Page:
Victims of the fires that destroyed thousands of homes in 2017 will not benefit from the changes.
The California Legislature has approved homeowners insurance reforms designed to boost consumer protections. This is particularly important as Californians battle with wildfire risks for yet another year.
Devastating wildfires have become the new normal throughout the second half of every year.
Wildfires are occurring statewide and the Legislature decided it was time to come to terms with these new trends. This was reflected in the new homeowners insurance reforms that have received approval. They arrived in the form of a package of bills that were passed by both chambers. They managed to make it through even in the face of resistance from the property and casualty insurance industry, which boasts considerable political clout.
The bills received their last minute approval before the summer adjournment. That said, industry lobbyists weren’t entirely unsuccessful in their fight against the bills. They managed to impede the measure that would have given retroactive home insurance relief to policyholders affected by the wildfires last year. That would have included the policyholders among the 6,200 North Bay homes destroyed in the 2017 California wildfires.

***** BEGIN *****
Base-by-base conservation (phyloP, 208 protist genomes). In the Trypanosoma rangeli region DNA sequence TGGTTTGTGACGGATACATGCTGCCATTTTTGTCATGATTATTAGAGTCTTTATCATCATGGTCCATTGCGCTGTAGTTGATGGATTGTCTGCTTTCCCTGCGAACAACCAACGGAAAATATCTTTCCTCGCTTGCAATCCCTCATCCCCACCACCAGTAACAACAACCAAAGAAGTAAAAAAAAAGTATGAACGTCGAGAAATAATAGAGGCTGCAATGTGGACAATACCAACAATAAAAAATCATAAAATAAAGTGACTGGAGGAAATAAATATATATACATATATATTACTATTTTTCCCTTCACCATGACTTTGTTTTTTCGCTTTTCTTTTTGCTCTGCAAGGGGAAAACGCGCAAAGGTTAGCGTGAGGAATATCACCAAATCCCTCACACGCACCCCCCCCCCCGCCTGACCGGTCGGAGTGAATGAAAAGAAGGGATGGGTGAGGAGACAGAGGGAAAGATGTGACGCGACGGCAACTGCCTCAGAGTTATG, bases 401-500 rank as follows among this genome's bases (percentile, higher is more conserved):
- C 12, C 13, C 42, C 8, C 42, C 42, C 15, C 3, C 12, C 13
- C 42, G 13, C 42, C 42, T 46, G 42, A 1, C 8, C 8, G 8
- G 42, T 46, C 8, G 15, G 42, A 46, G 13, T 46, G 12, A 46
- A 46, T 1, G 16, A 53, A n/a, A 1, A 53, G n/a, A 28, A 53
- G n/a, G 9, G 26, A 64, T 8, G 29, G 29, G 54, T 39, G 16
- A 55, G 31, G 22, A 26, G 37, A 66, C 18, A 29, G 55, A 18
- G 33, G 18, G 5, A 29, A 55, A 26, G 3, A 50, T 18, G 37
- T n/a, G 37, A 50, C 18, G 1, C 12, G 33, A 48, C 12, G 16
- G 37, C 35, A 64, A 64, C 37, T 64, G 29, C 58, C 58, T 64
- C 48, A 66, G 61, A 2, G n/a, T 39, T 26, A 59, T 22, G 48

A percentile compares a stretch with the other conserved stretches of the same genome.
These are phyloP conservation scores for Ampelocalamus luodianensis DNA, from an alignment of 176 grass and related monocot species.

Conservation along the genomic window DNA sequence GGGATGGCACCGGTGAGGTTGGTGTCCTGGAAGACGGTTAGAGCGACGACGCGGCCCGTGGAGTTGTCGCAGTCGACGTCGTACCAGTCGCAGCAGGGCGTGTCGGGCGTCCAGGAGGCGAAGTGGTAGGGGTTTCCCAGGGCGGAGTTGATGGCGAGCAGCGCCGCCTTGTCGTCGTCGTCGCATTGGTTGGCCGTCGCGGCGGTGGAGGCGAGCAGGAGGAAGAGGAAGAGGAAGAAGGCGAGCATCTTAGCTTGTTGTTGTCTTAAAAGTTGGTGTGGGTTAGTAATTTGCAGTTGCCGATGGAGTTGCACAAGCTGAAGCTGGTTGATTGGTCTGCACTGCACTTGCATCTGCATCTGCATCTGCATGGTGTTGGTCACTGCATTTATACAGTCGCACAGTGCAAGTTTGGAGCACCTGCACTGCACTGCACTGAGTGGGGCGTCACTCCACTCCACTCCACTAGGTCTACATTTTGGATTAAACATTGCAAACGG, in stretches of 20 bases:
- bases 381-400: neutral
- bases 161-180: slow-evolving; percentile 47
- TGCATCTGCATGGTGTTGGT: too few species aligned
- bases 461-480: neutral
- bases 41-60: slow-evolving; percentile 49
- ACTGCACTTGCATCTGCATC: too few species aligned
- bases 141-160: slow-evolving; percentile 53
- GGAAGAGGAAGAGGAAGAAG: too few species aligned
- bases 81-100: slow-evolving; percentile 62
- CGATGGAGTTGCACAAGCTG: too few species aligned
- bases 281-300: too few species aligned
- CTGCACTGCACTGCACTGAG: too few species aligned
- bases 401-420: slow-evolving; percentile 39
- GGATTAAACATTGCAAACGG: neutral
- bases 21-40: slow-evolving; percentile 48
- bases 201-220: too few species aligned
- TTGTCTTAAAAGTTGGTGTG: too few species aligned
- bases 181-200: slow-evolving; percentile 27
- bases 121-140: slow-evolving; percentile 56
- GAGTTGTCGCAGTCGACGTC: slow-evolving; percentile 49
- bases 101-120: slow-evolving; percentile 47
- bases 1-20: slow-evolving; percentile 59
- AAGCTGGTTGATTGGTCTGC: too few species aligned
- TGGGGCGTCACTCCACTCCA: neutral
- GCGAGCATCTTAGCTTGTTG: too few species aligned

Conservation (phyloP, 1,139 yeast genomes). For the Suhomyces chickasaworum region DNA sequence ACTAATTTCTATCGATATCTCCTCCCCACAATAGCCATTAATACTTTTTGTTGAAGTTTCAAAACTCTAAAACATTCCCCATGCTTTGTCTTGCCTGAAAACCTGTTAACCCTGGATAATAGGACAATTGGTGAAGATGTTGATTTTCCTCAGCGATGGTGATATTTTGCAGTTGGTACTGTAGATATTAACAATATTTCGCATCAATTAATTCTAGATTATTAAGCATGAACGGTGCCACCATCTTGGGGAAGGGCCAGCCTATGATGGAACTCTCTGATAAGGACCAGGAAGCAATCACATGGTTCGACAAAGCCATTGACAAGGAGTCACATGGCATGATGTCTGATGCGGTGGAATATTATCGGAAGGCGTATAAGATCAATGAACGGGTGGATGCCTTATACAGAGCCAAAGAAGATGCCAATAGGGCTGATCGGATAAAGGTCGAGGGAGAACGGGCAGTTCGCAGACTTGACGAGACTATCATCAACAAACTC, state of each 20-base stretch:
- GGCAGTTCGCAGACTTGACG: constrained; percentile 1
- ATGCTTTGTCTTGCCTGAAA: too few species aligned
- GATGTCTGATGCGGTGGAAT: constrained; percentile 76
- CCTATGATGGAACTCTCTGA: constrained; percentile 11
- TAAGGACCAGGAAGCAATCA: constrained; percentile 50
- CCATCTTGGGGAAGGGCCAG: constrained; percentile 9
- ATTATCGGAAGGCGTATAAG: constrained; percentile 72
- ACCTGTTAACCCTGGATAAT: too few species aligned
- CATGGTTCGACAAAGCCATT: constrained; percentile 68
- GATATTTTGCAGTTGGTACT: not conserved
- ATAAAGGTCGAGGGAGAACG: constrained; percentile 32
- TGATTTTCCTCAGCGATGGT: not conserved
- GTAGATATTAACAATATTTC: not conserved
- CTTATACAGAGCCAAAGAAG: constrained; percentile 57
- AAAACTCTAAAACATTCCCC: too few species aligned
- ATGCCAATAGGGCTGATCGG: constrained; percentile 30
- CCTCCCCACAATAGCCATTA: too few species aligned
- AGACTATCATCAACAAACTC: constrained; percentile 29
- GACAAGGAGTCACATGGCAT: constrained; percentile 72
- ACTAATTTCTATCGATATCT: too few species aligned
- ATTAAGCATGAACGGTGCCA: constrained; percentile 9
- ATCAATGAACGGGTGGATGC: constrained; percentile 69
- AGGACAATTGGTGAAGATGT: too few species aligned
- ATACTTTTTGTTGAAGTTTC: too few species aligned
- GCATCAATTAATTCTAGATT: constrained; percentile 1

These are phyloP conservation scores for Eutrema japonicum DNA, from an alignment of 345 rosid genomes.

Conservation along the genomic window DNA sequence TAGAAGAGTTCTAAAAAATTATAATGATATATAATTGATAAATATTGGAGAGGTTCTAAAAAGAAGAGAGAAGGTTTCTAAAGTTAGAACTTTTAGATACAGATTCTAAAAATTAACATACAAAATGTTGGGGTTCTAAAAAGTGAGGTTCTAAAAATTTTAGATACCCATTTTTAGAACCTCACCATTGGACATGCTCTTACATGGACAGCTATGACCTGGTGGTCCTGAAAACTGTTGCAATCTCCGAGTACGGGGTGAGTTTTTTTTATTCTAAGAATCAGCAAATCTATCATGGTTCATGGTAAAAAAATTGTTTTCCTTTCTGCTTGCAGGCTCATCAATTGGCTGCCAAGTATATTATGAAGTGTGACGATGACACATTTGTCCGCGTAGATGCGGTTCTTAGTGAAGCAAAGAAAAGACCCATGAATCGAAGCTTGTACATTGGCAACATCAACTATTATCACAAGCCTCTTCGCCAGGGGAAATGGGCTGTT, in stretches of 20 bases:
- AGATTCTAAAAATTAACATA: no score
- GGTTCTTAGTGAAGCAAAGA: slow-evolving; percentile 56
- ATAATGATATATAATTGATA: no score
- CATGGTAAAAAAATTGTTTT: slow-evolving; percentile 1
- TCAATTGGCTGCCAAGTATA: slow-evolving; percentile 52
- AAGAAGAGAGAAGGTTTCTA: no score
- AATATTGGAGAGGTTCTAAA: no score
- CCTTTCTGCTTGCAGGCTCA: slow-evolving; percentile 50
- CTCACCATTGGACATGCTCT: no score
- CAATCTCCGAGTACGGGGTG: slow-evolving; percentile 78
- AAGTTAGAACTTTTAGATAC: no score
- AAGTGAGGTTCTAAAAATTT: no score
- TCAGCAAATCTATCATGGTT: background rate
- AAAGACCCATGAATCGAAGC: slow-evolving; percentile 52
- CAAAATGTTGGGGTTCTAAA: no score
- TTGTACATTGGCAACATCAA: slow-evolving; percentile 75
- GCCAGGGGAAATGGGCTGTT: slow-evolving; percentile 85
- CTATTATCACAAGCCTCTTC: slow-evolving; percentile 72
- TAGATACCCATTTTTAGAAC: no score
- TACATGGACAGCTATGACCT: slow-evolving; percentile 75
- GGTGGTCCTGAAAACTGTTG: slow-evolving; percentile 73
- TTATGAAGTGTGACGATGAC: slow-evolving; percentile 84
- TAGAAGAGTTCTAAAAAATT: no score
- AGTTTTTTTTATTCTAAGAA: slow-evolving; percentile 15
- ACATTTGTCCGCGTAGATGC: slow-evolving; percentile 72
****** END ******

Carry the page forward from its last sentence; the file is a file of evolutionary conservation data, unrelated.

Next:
The homeowners insurance reforms won’t impact the $10 billion in home claims from 2017 wildfires.
“These bills will help consumers trying to get back on their feet after devastating wildfires,” said California Insurance Commissioner Dave Jones in a media statement.
In the aftermath of last year’s record breaking wildfires in California, many homeowners found themselves having to pay up to hundreds of thousands of dollars out of pocket. This was the case regardless of the fact that they carried homeowners insurance. The problem was often an issue of underinsurance. These increased costs can affect everything too, from Glendale real estate to rental costs for an apartment in LA.
Other homeowners found that they were required to take on the overwhelming task of itemizing all their personal property losses in order to be able to receive a full coverage reimbursement. This task was especially lengthy and problematic for many homeowners who had lost everything they owned.
“This is a much more productive outcome than I thought we were going to get,” said Amy Bach, the United Policyholders executive director, in response to the homeowners insurance reforms. The advocacy group exec went on to add that: “The Legislature somewhat redeemed themselves here.”